In accordance with Requirement 4.7, Iraq should ensure that all reconciled financial data, including cost recovery and remuneration fee, is disaggregated by company, revenue stream and government entity. Iraq may wish to consider the extent to which it can make progress in implementing project-level EITI reporting of sector-specific levies and taxes ahead of the deadline for all EITI Reports covering fiscal periods ending on or after 31 December 2018, agreed by the EITI Board at its 36th meeting in Bogotá.
In accordance with Requirement 4.9, the EITI requires an assessment of whether the payments and revenues are subject to credible, independent audit, applying international auditing standards. In accordance with Requirement 4.9.b.iii and the standard Terms of Reference for the Independent Administrator agreed by the EITI Board, the MSG and Independent Administrator should:
ensure that the Independent Administrator provides an assessment of whether all companies and government entities within the agreed scope of the EITI reporting process provided the requested information. Any gaps or weaknesses in reporting to the Independent Administrator must be disclosed in the EITI Report, including naming any entities that failed to comply with the agreed procedures, and an assessment of whether this is likely to have had material impact on the comprehensiveness and reliability of the report.
ensure that the Independent Administrator provides an informative summary of the work performed by the Independent Administrator and the limitations of the assessment provided, alongside the Independent Administrator’s clear assessment of comprehensiveness and reliability of the (financial) data presented.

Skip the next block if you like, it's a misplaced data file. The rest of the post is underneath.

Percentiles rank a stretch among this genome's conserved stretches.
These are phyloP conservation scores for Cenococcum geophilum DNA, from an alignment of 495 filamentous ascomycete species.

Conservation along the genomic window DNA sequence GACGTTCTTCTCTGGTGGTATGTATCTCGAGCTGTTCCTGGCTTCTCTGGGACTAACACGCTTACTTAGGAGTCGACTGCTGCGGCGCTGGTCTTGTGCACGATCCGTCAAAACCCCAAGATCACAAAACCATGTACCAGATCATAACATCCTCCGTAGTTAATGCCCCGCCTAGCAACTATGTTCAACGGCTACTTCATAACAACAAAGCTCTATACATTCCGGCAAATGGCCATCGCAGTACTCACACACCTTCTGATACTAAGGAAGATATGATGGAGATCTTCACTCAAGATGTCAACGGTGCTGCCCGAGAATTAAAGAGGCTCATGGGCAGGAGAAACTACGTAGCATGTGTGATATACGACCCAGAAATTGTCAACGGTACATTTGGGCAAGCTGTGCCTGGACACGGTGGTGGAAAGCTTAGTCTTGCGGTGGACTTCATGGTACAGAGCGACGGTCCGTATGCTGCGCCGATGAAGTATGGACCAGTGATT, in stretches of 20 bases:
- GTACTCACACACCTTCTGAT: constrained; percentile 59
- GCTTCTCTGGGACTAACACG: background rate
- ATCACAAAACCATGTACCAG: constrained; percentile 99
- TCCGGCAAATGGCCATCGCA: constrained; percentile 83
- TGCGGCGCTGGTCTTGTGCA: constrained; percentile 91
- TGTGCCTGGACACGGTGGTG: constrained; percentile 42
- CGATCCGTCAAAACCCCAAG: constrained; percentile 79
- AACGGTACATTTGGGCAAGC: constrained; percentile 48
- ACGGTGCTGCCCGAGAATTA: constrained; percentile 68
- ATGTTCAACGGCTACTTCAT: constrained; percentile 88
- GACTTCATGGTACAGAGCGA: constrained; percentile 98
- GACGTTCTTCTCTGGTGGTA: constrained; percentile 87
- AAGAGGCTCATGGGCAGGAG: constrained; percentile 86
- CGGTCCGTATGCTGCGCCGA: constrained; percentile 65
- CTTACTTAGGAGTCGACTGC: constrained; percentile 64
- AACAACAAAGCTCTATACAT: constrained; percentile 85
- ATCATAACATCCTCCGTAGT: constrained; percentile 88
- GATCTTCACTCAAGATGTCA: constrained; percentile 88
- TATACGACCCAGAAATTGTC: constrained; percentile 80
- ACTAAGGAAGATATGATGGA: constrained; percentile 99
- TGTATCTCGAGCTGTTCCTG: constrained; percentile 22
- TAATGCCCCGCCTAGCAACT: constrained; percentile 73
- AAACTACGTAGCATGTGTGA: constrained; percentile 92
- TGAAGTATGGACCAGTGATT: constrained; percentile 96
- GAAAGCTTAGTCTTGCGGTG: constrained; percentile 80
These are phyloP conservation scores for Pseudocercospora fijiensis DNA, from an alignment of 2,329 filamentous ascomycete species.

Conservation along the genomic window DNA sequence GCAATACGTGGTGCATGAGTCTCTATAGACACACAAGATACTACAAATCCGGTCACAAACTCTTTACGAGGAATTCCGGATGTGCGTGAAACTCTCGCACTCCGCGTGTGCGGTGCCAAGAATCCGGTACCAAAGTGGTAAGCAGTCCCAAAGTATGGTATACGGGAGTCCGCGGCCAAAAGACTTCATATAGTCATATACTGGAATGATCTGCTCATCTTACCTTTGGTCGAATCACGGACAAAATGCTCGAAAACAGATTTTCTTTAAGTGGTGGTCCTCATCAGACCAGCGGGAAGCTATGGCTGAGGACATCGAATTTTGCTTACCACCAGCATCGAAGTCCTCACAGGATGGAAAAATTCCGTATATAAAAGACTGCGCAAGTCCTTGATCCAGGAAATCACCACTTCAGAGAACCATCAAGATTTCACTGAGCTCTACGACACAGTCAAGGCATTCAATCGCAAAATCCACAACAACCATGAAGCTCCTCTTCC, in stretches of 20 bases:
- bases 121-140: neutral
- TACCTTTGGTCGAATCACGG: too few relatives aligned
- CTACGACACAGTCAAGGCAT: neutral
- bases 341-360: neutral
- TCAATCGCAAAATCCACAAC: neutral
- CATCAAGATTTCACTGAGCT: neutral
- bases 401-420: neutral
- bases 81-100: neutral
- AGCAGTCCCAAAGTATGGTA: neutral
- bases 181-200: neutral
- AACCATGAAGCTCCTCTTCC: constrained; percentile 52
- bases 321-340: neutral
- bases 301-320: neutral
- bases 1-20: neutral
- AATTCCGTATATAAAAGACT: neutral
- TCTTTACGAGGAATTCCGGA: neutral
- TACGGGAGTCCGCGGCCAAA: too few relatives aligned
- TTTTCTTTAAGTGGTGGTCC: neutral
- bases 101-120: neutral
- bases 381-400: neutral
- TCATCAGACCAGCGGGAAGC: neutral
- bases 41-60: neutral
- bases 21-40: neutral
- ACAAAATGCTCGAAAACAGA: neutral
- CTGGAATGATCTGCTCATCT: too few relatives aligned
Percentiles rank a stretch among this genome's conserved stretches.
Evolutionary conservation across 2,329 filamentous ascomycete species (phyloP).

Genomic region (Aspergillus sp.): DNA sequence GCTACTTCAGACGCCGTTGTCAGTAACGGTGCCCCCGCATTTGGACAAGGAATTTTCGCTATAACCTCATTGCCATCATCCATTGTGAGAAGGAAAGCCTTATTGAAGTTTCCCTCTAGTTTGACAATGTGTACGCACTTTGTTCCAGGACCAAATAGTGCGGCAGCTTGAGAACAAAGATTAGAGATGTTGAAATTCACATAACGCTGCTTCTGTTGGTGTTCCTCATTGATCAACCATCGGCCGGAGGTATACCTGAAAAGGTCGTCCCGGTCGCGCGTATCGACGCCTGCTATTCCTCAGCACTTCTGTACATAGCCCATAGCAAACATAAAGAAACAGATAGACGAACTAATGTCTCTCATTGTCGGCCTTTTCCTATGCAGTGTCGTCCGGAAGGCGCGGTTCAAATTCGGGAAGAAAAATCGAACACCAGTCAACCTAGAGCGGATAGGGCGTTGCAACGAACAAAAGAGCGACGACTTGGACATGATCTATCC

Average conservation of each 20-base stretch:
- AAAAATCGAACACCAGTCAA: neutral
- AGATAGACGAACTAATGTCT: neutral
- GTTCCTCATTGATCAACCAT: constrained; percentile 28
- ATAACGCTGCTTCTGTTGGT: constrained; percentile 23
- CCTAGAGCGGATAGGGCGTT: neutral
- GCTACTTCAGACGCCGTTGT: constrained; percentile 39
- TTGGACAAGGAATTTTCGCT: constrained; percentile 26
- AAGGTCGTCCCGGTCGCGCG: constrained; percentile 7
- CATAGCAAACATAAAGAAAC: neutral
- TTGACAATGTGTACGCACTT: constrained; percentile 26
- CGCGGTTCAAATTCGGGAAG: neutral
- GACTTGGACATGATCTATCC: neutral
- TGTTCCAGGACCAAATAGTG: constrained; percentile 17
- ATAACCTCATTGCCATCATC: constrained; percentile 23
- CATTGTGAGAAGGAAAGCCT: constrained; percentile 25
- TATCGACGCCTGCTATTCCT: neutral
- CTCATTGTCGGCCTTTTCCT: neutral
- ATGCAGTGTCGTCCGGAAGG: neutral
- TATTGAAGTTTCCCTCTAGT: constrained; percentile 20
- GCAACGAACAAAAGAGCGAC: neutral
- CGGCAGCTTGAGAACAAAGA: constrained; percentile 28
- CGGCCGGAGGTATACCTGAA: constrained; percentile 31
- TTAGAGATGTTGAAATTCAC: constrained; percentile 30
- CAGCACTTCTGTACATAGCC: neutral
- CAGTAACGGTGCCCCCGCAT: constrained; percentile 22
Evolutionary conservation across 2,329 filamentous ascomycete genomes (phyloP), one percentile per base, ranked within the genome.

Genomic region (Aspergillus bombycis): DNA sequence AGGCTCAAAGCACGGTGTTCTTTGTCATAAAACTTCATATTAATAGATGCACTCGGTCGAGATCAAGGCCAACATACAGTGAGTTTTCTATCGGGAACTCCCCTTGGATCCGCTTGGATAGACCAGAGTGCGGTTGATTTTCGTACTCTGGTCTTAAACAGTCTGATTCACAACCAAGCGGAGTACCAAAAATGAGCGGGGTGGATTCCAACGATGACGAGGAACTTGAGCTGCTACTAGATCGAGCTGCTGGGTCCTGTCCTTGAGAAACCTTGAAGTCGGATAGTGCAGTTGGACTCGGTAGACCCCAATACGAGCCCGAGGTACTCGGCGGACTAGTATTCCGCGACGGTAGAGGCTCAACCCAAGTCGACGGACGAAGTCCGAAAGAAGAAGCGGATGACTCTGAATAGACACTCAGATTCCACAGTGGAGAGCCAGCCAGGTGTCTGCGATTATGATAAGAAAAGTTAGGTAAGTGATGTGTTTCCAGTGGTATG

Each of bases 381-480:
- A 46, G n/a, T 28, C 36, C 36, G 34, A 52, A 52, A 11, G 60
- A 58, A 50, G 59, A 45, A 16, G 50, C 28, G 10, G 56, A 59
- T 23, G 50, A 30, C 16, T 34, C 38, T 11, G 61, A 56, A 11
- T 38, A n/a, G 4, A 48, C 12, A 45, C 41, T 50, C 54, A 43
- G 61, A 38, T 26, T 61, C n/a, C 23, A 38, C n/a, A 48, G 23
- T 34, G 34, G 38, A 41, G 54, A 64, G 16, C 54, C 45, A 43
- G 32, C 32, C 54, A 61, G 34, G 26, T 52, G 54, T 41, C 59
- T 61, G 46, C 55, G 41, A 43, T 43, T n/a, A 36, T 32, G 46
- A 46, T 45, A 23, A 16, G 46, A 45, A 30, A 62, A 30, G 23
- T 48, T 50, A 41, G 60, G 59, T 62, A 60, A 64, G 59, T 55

In accordance with Requirement 6.1, Iraq should ensure that reporting of mandatory social expenditures be disaggregated by type of payment and beneficiary, clarifying the name and function of any non-government (third-party) beneficiaries and whether expenditures were provided in cash or in kind.
In accordance with Requirement 7.1, Iraq should ensure that EITI data is actively promoted, publicly accessible and contributes to public debate. Iraq should consider developing a communications strategy that looks beyond building brand recognition to addressing the national priorities identified in the work plan. Iraq is encouraged to engage with a broader group of relevant stakeholders in its EITI dissemination and outreach, including parliamentarians, academia, the media and host communities. Iraq should also agree a clear policy on the access, release and reuse of EITI data.
In accordance with Requirement 7.3, Iraq should implement a mechanism for consistent follow-up on recommendations from past EITI reporting and Validation. Iraq should also consistently make efforts to identify, investigate and address the causes of any discrepancies and weaknesses of the EITI process after publication of EITI Reports. The MSG is also encouraged to take a more proactive role in formulating its own recommendations as part of EITI reporting.
In accordance with Requirement 7.4, Iraq should ensure that all stakeholders are given an opportunity to provide input to the annual progress report and that their views are adequately reflected. Iraq should also ensure that the next annual progress report includes a narrative account of efforts to strengthen the impact of EITI implementation on natural resource governance.